Tinos is a Greek island, part of the Cyclades on the Aegean Sea. Its earlier name was Ophiussa (Ophis means Snake in Greece – the island was once infested with a huge number of snakes) and Hydroessa (Hydor is Greek for water and the name came because of the number of springs on the island). It’s a small island of less than 10000 residents and 200 sq kms situated a 20-minute boat ride from the more famous Mykonos.
Tinos is not too popular among tourists, but quite a draw for Greeks. This is because of the Church of Panagia Evangelistria. The island is beautiful in a subdued way with its many windmills, artistic dovecotes, small villages and the remains of Venetian fortifications at Exomvourgo, a small mountain on the island. The fortifications hark back to the early history of the island when it was ruled by a private Venetian citizen and then the Venetian state before being captured by the Ottoman Turks. Oh, and by the way, given the chaos in the politics of the region, Tinos was one of the hubs of the rampant piracy in the region.
The Church houses an icon of Virgin Mary which is apparently miraculous as a worker of miracles for devotees. A pilgrimage draws huge crowds here on 15th August, the date of the Dormition of the Virgin Mary. The devotion is so fervent that many pilgrims go n their hands and knees from the ferry port to the Church!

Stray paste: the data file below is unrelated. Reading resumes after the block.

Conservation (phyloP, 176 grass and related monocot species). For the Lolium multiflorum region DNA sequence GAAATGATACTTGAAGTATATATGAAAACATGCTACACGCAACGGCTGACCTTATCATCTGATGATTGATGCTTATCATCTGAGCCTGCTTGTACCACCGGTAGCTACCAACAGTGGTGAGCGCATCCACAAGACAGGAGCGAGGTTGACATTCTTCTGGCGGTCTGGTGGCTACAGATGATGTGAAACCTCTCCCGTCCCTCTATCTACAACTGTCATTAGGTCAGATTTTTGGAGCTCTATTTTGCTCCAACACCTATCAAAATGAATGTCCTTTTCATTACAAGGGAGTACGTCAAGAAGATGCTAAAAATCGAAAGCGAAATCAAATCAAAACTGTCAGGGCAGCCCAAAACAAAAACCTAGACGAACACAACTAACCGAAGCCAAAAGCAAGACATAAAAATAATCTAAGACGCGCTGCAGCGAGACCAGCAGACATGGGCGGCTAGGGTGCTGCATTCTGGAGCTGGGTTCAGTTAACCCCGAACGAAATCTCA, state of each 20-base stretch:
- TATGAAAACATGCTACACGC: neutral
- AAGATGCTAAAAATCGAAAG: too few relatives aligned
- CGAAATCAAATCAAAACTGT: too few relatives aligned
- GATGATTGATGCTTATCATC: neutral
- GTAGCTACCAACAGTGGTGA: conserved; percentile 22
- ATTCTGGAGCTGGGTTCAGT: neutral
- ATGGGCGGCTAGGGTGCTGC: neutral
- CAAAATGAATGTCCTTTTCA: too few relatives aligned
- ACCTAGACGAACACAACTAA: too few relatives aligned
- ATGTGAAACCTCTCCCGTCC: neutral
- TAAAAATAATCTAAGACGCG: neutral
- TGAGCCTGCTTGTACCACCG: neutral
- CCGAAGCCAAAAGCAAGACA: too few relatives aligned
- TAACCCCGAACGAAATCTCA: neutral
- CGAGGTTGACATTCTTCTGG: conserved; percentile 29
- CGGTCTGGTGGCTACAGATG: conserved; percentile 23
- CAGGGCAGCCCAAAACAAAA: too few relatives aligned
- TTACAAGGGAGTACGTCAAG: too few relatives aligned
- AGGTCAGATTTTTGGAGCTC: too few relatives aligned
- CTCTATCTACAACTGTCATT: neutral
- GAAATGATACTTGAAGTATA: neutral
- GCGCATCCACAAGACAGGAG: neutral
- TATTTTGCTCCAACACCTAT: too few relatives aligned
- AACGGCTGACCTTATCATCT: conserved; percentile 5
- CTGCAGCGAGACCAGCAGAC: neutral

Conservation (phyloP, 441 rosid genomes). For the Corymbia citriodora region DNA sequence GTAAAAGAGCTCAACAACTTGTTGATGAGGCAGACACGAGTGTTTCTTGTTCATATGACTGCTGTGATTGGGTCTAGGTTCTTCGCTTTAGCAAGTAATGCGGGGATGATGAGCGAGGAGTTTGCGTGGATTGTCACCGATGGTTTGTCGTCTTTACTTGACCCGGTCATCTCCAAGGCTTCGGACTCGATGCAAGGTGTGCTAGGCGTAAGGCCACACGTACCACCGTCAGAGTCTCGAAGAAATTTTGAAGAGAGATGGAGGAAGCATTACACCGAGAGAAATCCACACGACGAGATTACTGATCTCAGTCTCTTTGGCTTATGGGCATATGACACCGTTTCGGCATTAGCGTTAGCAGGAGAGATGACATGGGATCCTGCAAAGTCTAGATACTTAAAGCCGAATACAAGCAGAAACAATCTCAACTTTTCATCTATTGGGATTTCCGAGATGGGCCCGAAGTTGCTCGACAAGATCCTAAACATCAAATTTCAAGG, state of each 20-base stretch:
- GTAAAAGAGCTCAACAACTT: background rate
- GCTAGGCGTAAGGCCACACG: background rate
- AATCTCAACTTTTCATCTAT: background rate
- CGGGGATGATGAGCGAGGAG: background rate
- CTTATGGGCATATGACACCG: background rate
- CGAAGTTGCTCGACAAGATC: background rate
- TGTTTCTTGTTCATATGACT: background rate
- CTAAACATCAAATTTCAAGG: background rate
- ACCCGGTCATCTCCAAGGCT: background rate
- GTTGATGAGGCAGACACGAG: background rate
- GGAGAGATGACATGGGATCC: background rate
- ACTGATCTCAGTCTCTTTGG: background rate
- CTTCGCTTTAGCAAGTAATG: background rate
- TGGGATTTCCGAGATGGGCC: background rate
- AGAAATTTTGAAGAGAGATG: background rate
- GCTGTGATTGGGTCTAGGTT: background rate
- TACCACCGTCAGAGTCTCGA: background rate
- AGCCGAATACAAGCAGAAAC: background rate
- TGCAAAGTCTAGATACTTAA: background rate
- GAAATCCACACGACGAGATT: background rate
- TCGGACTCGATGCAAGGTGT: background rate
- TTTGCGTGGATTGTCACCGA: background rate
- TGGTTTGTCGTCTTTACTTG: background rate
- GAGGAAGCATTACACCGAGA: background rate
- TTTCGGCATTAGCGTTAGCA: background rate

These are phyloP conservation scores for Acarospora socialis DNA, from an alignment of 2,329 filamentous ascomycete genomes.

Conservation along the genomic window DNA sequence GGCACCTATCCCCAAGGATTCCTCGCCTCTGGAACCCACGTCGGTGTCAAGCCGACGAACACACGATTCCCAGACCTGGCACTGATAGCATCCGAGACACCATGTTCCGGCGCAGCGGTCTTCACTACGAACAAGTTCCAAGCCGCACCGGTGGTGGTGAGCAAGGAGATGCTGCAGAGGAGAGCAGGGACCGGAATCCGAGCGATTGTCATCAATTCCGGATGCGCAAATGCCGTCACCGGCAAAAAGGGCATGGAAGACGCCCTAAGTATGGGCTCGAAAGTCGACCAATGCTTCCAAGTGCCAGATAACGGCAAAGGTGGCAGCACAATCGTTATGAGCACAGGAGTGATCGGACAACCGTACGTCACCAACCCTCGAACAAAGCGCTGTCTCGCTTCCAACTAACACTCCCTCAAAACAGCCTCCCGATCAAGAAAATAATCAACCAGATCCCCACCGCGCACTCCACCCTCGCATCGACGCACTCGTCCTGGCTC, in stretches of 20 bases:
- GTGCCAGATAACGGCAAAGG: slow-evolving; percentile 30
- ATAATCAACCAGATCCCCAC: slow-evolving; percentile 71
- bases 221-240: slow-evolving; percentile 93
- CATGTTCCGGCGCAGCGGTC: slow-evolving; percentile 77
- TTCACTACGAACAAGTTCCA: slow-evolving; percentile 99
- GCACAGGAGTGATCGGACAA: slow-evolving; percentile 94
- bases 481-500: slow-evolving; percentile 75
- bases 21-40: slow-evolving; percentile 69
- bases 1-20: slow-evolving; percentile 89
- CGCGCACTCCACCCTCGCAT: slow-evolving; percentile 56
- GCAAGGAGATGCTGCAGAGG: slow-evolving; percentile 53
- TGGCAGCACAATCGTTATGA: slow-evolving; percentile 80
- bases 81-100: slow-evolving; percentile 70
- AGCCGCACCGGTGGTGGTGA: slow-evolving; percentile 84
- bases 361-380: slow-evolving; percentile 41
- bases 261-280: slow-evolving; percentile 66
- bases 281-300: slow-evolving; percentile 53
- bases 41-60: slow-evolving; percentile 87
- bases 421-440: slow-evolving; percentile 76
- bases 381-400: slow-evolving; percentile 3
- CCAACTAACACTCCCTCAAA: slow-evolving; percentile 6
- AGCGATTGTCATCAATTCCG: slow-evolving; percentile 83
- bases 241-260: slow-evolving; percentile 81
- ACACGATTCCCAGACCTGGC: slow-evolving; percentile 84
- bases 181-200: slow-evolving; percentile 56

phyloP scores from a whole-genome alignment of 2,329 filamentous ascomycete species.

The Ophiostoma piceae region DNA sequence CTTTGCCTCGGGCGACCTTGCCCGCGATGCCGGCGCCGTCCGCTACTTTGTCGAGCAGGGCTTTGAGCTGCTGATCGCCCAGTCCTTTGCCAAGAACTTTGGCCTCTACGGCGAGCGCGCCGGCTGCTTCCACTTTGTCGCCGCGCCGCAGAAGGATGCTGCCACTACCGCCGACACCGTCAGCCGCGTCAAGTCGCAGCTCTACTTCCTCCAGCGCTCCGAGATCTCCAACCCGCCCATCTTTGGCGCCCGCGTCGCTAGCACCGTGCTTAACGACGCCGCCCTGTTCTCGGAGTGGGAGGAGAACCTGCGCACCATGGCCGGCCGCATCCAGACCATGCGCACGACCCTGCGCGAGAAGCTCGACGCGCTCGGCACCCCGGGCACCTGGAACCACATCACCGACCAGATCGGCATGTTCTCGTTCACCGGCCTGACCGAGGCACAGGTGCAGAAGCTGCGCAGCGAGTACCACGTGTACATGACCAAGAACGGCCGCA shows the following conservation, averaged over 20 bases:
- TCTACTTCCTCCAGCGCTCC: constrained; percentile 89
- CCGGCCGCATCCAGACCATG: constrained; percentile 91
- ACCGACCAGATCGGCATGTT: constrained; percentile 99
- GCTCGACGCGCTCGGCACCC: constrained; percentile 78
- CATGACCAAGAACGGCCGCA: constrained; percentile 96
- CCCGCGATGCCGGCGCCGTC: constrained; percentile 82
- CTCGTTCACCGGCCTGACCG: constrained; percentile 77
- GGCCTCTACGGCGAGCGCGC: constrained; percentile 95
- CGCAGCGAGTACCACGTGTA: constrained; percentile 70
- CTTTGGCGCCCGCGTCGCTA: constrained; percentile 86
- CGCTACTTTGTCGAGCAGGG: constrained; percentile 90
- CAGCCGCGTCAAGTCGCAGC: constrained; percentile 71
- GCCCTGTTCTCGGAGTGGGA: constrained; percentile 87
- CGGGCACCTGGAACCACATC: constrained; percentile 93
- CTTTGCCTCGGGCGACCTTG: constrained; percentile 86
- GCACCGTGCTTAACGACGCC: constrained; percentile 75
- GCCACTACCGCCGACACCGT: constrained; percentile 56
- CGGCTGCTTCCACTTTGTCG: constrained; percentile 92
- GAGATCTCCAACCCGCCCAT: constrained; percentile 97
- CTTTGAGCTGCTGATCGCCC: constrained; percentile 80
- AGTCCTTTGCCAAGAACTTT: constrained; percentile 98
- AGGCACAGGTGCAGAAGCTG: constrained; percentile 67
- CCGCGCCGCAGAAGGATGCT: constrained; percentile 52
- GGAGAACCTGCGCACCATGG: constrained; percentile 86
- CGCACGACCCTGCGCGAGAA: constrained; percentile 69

The natural beauty of the place is fabulous with the sea and mountains all around. To add to this natural beauty, people have made the most unusual stone structures – for instance, every village is connected to the next one by stone walkways set between a parallel set of stone walls.
The big draws here are:
- The most famous Church of Panagia Evangellistria
- The women’s mountain-top still-inhabited nun-monastery of Kechrovouni
- The basket-makers of the village of Volax
- The valley of pigeon houses
- The fab fish dishes of Panormos
- The surfing
Despite all this, the island and life around here revolves around the Church and the miracles worked by the legendary icon of Virgin Mary. The Panagia (Virgin Mary) Megalochari, the patron saint of Tinos, is considered as the saint protector of Greece. Historians date the legendary icon of Virgin Mary from the 7th century A.D – the Byzantine period. It was originally built on the site of an early-Byzantine church dedicated to Saint John, which was actually built on the site of an ancient temple of Dionysus, as excavations have shown…
A work of art outside the church actually symbolizes the faith that seems, to me, to seep into every aspect of this lovely island… It is of a lady on her hands and knees with one hand raised in silent supplication to the Panagia. The visitors to this island, the residents, the shops… all seem to imbibe this overarching spirit of faith and supplication… The casual visitor cannot but be influenced too. I was too. And that’s why the peace – especially after the buzzing life in the other Greek islands like Mykonos and Santorini.